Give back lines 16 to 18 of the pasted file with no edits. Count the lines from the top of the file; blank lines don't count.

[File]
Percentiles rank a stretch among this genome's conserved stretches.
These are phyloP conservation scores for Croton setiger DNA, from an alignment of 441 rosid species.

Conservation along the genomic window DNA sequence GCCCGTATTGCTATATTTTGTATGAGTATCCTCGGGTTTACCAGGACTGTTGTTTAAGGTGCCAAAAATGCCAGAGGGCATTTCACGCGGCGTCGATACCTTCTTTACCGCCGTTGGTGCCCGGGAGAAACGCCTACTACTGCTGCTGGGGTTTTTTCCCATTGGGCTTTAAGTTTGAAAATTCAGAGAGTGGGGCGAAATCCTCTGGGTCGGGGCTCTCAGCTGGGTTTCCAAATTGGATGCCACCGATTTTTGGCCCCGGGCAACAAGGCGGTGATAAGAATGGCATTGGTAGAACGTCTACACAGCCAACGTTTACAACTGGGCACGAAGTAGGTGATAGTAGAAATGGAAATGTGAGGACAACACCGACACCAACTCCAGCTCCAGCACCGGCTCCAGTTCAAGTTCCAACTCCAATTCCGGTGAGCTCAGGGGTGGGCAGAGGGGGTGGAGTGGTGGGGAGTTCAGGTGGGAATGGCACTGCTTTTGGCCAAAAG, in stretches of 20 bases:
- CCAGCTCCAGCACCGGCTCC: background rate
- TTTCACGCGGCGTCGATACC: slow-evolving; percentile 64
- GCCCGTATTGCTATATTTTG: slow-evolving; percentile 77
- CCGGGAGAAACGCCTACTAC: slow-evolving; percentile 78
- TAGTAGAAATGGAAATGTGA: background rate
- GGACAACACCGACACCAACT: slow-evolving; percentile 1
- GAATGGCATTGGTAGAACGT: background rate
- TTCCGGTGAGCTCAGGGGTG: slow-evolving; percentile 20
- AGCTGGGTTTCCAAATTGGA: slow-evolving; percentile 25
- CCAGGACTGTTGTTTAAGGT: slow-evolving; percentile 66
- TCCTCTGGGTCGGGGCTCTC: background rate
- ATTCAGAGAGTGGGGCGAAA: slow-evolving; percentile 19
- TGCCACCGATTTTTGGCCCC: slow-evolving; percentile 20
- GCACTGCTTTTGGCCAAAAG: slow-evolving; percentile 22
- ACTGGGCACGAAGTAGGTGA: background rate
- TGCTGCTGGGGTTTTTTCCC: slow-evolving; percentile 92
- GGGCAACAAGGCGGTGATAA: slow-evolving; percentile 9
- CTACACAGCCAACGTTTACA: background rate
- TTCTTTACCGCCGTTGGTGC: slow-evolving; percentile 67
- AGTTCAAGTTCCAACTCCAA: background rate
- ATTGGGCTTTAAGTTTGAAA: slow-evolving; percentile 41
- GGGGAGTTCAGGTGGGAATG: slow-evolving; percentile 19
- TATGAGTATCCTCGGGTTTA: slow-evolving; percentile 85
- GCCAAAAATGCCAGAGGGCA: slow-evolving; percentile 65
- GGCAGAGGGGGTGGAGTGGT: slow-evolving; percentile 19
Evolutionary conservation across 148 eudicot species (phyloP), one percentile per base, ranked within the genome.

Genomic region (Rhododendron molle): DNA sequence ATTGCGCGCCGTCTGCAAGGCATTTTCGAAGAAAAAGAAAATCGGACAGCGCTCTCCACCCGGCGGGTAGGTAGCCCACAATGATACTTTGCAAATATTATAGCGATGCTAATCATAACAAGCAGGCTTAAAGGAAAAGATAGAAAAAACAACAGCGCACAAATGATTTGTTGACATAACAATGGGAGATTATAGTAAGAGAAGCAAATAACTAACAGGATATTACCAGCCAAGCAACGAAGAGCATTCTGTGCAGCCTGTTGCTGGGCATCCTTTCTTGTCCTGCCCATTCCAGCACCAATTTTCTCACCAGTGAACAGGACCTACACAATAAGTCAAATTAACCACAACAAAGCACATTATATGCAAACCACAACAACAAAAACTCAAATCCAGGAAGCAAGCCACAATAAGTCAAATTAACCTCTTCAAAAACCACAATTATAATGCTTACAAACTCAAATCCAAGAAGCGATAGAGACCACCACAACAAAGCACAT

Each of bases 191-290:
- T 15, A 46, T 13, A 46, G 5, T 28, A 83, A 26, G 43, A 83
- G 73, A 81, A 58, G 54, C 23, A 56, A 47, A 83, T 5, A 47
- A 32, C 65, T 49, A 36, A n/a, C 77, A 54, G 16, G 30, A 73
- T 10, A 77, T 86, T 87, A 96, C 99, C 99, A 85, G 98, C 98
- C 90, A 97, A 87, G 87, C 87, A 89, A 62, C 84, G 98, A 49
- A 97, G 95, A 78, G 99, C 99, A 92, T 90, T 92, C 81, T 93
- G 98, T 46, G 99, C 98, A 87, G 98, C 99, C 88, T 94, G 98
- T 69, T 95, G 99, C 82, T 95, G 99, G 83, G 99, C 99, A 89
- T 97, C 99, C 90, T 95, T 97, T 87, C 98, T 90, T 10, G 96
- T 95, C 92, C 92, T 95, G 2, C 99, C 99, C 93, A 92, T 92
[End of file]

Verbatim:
- TGCCACCGATTTTTGGCCCC: slow-evolving; percentile 20
- GCACTGCTTTTGGCCAAAAG: slow-evolving; percentile 22
- ACTGGGCACGAAGTAGGTGA: background rate